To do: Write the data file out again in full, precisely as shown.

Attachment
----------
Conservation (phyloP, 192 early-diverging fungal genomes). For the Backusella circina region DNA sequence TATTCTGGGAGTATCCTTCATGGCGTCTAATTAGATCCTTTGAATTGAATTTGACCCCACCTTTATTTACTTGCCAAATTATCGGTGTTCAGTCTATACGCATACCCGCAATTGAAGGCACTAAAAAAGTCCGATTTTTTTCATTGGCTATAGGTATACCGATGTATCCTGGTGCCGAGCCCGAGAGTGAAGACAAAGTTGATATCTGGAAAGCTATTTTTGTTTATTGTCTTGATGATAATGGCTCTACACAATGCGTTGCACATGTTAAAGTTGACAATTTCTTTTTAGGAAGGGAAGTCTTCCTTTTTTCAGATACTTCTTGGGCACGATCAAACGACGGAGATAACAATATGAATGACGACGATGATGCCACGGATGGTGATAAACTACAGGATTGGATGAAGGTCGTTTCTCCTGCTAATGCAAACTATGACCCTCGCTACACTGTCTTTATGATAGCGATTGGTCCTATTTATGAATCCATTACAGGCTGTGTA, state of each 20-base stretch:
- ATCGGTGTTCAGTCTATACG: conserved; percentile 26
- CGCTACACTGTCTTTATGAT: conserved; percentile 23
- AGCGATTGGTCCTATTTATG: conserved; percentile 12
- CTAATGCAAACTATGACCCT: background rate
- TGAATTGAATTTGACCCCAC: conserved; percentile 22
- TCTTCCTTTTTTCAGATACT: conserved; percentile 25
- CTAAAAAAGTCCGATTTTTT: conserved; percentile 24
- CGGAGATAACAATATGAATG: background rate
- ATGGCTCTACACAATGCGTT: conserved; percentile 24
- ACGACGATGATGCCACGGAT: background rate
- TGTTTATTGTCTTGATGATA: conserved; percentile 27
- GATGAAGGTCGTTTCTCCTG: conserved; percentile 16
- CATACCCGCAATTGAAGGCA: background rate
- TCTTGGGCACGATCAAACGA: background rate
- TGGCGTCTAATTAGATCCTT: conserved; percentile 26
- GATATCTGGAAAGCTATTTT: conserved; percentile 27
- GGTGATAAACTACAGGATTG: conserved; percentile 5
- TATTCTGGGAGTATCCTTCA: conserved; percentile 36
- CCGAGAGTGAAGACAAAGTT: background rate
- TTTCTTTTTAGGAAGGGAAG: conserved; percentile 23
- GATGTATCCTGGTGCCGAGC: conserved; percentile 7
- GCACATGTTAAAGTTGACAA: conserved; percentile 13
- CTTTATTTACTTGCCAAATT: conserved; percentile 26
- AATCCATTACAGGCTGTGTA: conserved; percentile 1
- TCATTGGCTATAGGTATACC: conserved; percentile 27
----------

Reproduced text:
Conservation (phyloP, 192 early-diverging fungal genomes). For the Backusella circina region DNA sequence TATTCTGGGAGTATCCTTCATGGCGTCTAATTAGATCCTTTGAATTGAATTTGACCCCACCTTTATTTACTTGCCAAATTATCGGTGTTCAGTCTATACGCATACCCGCAATTGAAGGCACTAAAAAAGTCCGATTTTTTTCATTGGCTATAGGTATACCGATGTATCCTGGTGCCGAGCCCGAGAGTGAAGACAAAGTTGATATCTGGAAAGCTATTTTTGTTTATTGTCTTGATGATAATGGCTCTACACAATGCGTTGCACATGTTAAAGTTGACAATTTCTTTTTAGGAAGGGAAGTCTTCCTTTTTTCAGATACTTCTTGGGCACGATCAAACGACGGAGATAACAATATGAATGACGACGATGATGCCACGGATGGTGATAAACTACAGGATTGGATGAAGGTCGTTTCTCCTGCTAATGCAAACTATGACCCTCGCTACACTGTCTTTATGATAGCGATTGGTCCTATTTATGAATCCATTACAGGCTGTGTA, state of each 20-base stretch:
- ATCGGTGTTCAGTCTATACG: conserved; percentile 26
- CGCTACACTGTCTTTATGAT: conserved; percentile 23
- AGCGATTGGTCCTATTTATG: conserved; percentile 12
- CTAATGCAAACTATGACCCT: background rate
- TGAATTGAATTTGACCCCAC: conserved; percentile 22
- TCTTCCTTTTTTCAGATACT: conserved; percentile 25
- CTAAAAAAGTCCGATTTTTT: conserved; percentile 24
- CGGAGATAACAATATGAATG: background rate
- ATGGCTCTACACAATGCGTT: conserved; percentile 24
- ACGACGATGATGCCACGGAT: background rate
- TGTTTATTGTCTTGATGATA: conserved; percentile 27
- GATGAAGGTCGTTTCTCCTG: conserved; percentile 16
- CATACCCGCAATTGAAGGCA: background rate
- TCTTGGGCACGATCAAACGA: background rate
- TGGCGTCTAATTAGATCCTT: conserved; percentile 26
- GATATCTGGAAAGCTATTTT: conserved; percentile 27
- GGTGATAAACTACAGGATTG: conserved; percentile 5
- TATTCTGGGAGTATCCTTCA: conserved; percentile 36
- CCGAGAGTGAAGACAAAGTT: background rate
- TTTCTTTTTAGGAAGGGAAG: conserved; percentile 23
- GATGTATCCTGGTGCCGAGC: conserved; percentile 7
- GCACATGTTAAAGTTGACAA: conserved; percentile 13
- CTTTATTTACTTGCCAAATT: conserved; percentile 26
- AATCCATTACAGGCTGTGTA: conserved; percentile 1
- TCATTGGCTATAGGTATACC: conserved; percentile 27